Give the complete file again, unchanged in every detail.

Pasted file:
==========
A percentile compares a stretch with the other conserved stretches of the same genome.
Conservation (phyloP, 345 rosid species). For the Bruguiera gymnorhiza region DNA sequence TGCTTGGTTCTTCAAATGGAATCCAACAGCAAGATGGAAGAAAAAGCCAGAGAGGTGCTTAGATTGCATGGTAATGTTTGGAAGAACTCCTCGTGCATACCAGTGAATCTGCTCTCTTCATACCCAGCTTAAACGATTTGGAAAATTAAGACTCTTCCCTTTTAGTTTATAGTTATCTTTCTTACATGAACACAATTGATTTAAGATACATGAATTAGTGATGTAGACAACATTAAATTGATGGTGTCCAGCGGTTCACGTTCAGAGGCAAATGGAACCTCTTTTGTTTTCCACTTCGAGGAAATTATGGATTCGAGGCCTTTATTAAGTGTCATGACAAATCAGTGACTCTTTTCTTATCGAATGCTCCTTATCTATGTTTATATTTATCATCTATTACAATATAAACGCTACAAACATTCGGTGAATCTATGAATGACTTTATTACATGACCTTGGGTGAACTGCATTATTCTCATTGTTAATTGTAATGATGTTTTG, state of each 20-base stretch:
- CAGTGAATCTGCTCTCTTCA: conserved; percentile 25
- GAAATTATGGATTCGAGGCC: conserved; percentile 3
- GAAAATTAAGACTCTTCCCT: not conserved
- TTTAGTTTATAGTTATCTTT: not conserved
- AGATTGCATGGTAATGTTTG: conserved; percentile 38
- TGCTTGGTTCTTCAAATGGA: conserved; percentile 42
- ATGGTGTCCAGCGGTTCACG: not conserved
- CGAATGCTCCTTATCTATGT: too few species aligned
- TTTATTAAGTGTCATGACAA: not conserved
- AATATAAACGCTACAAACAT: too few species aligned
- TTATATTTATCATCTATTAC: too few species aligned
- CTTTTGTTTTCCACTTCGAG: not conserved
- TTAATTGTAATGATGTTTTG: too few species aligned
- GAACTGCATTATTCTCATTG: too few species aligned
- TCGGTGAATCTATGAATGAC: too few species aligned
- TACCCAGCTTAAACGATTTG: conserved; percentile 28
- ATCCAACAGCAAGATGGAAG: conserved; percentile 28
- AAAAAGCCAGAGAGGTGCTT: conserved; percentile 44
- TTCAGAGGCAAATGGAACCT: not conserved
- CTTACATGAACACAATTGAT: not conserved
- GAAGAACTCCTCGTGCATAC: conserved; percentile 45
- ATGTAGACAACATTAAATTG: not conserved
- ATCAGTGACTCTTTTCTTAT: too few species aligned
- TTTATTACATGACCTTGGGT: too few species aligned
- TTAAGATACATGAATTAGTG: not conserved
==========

A percentile compares a stretch with the other conserved stretches of the same genome.
Conservation (phyloP, 345 rosid species). For the Bruguiera gymnorhiza region DNA sequence TGCTTGGTTCTTCAAATGGAATCCAACAGCAAGATGGAAGAAAAAGCCAGAGAGGTGCTTAGATTGCATGGTAATGTTTGGAAGAACTCCTCGTGCATACCAGTGAATCTGCTCTCTTCATACCCAGCTTAAACGATTTGGAAAATTAAGACTCTTCCCTTTTAGTTTATAGTTATCTTTCTTACATGAACACAATTGATTTAAGATACATGAATTAGTGATGTAGACAACATTAAATTGATGGTGTCCAGCGGTTCACGTTCAGAGGCAAATGGAACCTCTTTTGTTTTCCACTTCGAGGAAATTATGGATTCGAGGCCTTTATTAAGTGTCATGACAAATCAGTGACTCTTTTCTTATCGAATGCTCCTTATCTATGTTTATATTTATCATCTATTACAATATAAACGCTACAAACATTCGGTGAATCTATGAATGACTTTATTACATGACCTTGGGTGAACTGCATTATTCTCATTGTTAATTGTAATGATGTTTTG, state of each 20-base stretch:
- CAGTGAATCTGCTCTCTTCA: conserved; percentile 25
- GAAATTATGGATTCGAGGCC: conserved; percentile 3
- GAAAATTAAGACTCTTCCCT: not conserved
- TTTAGTTTATAGTTATCTTT: not conserved
- AGATTGCATGGTAATGTTTG: conserved; percentile 38
- TGCTTGGTTCTTCAAATGGA: conserved; percentile 42
- ATGGTGTCCAGCGGTTCACG: not conserved
- CGAATGCTCCTTATCTATGT: too few species aligned
- TTTATTAAGTGTCATGACAA: not conserved
- AATATAAACGCTACAAACAT: too few species aligned
- TTATATTTATCATCTATTAC: too few species aligned
- CTTTTGTTTTCCACTTCGAG: not conserved
- TTAATTGTAATGATGTTTTG: too few species aligned
- GAACTGCATTATTCTCATTG: too few species aligned
- TCGGTGAATCTATGAATGAC: too few species aligned
- TACCCAGCTTAAACGATTTG: conserved; percentile 28
- ATCCAACAGCAAGATGGAAG: conserved; percentile 28
- AAAAAGCCAGAGAGGTGCTT: conserved; percentile 44
- TTCAGAGGCAAATGGAACCT: not conserved
- CTTACATGAACACAATTGAT: not conserved
- GAAGAACTCCTCGTGCATAC: conserved; percentile 45
- ATGTAGACAACATTAAATTG: not conserved
- ATCAGTGACTCTTTTCTTAT: too few species aligned
- TTTATTACATGACCTTGGGT: too few species aligned
- TTAAGATACATGAATTAGTG: not conserved